By Pat Collins

KOI: A Modern Folk Tale
The legendary Pulitzer Prize and Tony-winning lyricist Sheldon Har-nick, his photographer/actress/painter wife Margery Gray Harnick and their photographer son Matthew collaborated on this beautiful, charming book. In the forward Alan Alda advises readers to “jump into the water with this happy, creative family and swim with them toward delight and meaning. It will be a refreshing dip.” During a visit with their daughter, Beth in Malibu Margie photographed the Koi, and both she and Sheldon were curious about its origins prompting him to write, “Where did they come from, these multi-colored marvels, Nature’s objects d’art? Well, carp from China somehow became the wondrous koi bred in Japan”. In his research, Sheldon learned of its origins and the legends associated with the colorful, beautiful fish. In keeping with the Koi’s Asian origin Sheldon’s narrative is in the form of haiku verses. The book received glowing reviews and praise from some taste makers in the Broadway community including Lin-Manuel Miranda who wrote, “In this masterful book, Margie, Matt, and Sheldon weave together their disparate crafts. Through their luminous photos and his beautiful poetry, they frame the mighty Koi and get after its essence. You’ll never see Koi the same way again”.

In her new provocative book television producer Sheila Nevins who earned 32 Primetime Emmy Awards and was President of HBO Documentary Films addresses many issues relating to women of all ages including the challenges facing young working mothers and the difficulties older women encounter in a culture which seldom values, wisdom, and experience. Meryl Streep, one of the book’s many fans, wrote, “Thank you, Sheila Nevins, for putting all this down for posterity. Women need this kind of honest excavation of the process of living.”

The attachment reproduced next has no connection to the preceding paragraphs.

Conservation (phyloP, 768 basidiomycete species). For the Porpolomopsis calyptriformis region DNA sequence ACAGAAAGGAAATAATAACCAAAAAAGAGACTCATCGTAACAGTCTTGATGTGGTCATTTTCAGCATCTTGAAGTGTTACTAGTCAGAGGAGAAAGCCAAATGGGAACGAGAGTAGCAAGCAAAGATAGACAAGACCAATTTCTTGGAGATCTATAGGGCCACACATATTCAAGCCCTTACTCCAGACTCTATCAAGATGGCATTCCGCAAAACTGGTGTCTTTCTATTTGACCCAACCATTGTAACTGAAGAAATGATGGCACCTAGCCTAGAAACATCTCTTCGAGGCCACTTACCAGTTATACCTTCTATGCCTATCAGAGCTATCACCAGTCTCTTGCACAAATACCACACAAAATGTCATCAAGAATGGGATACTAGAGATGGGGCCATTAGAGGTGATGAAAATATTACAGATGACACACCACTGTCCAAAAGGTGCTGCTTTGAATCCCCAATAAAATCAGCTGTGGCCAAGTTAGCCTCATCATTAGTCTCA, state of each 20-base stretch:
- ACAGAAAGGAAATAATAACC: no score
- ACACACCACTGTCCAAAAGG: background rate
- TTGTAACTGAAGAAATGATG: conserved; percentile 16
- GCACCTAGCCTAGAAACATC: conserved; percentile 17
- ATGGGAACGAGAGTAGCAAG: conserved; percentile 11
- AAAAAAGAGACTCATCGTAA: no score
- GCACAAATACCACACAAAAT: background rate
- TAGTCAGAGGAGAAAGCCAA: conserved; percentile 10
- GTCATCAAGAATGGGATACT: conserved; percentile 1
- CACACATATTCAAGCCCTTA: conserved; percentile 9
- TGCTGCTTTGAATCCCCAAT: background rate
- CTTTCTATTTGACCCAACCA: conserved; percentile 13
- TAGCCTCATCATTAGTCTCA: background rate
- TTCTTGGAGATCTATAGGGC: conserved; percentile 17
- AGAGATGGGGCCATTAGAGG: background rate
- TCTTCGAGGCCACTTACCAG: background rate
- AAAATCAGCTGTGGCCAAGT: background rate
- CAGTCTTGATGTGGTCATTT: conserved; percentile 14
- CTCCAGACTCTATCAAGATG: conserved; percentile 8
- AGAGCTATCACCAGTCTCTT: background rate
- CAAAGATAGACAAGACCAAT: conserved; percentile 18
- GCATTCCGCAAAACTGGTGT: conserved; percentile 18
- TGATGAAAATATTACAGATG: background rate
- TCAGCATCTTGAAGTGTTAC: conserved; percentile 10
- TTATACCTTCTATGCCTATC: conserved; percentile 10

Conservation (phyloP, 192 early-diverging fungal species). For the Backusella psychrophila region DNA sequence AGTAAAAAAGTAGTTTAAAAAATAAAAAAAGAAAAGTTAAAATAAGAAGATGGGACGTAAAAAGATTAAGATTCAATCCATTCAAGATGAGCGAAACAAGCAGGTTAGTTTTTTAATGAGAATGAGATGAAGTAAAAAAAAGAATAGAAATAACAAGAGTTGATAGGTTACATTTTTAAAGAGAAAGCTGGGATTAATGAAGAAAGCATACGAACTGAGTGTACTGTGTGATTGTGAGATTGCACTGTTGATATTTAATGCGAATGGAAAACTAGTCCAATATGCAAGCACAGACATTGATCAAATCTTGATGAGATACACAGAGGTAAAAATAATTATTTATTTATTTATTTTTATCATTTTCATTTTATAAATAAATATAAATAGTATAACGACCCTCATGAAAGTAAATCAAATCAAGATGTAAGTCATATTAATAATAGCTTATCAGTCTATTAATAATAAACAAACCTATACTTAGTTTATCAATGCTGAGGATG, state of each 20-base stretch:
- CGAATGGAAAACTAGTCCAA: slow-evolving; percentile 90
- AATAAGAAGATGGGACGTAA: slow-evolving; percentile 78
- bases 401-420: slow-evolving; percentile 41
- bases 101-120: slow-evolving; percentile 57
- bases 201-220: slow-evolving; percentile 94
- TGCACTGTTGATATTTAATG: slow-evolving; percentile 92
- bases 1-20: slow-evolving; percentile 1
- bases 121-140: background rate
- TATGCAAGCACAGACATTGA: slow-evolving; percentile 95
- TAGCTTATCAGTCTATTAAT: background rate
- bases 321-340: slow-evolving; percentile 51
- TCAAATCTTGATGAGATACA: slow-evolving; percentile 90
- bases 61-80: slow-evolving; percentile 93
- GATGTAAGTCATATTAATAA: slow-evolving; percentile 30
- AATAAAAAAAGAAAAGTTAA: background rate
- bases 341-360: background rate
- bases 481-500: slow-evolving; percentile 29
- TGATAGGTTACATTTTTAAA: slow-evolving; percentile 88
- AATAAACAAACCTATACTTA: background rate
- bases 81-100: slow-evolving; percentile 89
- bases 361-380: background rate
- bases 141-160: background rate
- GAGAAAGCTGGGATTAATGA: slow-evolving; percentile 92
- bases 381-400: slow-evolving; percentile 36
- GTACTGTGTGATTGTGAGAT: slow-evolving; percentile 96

I asked Ms. Nevins a few questions about her life and career.

Who or what inspired you to produce documentaries?

Life’s injustices inspired me to reveal stories of the underdog so that their voices could be heard.

Several of your documentaries were created for young viewers. Which of them are most meaningful and why?

The one about Tourette’s called I Have Tourette’s But Tourette’s Doesn’t Have Me. My son had Tourette’s and nobody knew anything about it, or about the pain children go though who have it.

What are the challenges for working women today and are they much the same as they were in the ‘70s?

The challenges for working women are working men. They were and always will be.

Did you regret turning down Don Hewitt’s offer to join the 60 Minutes team as a producer?

It wasn’t as a producer it was as an on-camera talent. I regret nothing.

What advice do you have for the next generation of documentary producers?

I’d say, the word Documentary is no longer a dirty word. So your journey should be a hell of a lot easier than mine was!